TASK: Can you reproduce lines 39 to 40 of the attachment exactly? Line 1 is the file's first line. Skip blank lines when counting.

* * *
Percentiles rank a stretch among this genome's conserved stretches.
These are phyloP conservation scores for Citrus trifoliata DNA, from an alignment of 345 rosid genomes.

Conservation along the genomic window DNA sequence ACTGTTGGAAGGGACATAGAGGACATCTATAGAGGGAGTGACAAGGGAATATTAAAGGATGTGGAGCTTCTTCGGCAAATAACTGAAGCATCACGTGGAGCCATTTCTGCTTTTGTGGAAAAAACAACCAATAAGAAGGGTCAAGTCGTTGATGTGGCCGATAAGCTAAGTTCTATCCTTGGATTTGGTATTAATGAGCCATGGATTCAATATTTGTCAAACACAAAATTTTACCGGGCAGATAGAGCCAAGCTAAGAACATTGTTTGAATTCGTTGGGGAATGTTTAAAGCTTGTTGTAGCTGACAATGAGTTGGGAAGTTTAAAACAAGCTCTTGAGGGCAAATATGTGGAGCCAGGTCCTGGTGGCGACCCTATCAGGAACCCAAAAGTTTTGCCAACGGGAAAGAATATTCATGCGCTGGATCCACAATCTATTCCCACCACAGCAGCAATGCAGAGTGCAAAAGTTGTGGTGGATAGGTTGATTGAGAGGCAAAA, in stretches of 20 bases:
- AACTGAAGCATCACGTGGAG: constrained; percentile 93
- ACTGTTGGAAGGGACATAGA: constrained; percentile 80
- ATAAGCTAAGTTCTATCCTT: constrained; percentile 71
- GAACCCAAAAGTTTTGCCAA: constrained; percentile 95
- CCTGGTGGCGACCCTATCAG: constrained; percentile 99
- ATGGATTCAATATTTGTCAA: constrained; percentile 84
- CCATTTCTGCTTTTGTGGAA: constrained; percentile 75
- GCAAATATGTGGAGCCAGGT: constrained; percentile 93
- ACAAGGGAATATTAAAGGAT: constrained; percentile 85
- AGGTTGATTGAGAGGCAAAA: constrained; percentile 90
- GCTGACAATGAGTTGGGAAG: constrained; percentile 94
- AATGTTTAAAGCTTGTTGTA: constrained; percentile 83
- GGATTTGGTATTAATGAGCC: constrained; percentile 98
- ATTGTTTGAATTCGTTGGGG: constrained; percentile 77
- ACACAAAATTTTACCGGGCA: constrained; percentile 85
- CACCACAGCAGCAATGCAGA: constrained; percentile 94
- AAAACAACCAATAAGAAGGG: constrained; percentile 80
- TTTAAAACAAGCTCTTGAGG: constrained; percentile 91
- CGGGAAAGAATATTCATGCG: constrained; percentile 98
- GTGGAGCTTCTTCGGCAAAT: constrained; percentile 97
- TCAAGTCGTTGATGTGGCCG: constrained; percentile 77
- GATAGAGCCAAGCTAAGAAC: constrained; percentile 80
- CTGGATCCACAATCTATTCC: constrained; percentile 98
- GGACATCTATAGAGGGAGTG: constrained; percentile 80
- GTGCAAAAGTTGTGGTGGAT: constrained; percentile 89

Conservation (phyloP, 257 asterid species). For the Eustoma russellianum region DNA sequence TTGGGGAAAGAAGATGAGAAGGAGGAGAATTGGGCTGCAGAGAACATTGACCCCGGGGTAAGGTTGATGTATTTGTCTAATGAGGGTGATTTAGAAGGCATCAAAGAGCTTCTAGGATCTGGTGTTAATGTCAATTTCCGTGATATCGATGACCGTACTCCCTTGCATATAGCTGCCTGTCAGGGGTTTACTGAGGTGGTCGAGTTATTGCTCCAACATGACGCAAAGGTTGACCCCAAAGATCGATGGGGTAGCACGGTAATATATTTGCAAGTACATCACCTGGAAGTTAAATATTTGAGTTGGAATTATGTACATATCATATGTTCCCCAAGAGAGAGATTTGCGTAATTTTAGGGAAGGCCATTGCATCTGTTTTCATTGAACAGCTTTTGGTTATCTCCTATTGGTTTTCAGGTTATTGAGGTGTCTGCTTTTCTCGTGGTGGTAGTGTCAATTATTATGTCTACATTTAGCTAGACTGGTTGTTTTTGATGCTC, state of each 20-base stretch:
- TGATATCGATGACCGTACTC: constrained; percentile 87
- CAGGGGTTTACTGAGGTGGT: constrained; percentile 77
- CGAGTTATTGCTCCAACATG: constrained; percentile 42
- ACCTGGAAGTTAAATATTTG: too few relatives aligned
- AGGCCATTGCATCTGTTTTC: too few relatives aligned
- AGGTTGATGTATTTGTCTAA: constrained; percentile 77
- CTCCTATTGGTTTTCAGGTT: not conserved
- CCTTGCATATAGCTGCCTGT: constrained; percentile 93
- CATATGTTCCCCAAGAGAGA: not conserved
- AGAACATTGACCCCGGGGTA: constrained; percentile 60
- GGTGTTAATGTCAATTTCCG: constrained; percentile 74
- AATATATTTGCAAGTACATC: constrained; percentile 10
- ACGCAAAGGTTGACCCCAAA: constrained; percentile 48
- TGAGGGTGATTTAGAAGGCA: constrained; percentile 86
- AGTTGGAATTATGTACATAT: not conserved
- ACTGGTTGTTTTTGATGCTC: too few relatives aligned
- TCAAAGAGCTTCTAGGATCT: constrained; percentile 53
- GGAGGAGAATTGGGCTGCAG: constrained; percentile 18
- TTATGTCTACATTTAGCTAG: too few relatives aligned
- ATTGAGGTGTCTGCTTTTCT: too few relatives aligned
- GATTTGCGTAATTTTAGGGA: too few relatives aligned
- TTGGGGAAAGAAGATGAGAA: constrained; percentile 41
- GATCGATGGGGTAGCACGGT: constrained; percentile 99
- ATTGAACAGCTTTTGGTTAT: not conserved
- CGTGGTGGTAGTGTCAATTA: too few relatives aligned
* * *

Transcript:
- AGAACATTGACCCCGGGGTA: constrained; percentile 60
- GGTGTTAATGTCAATTTCCG: constrained; percentile 74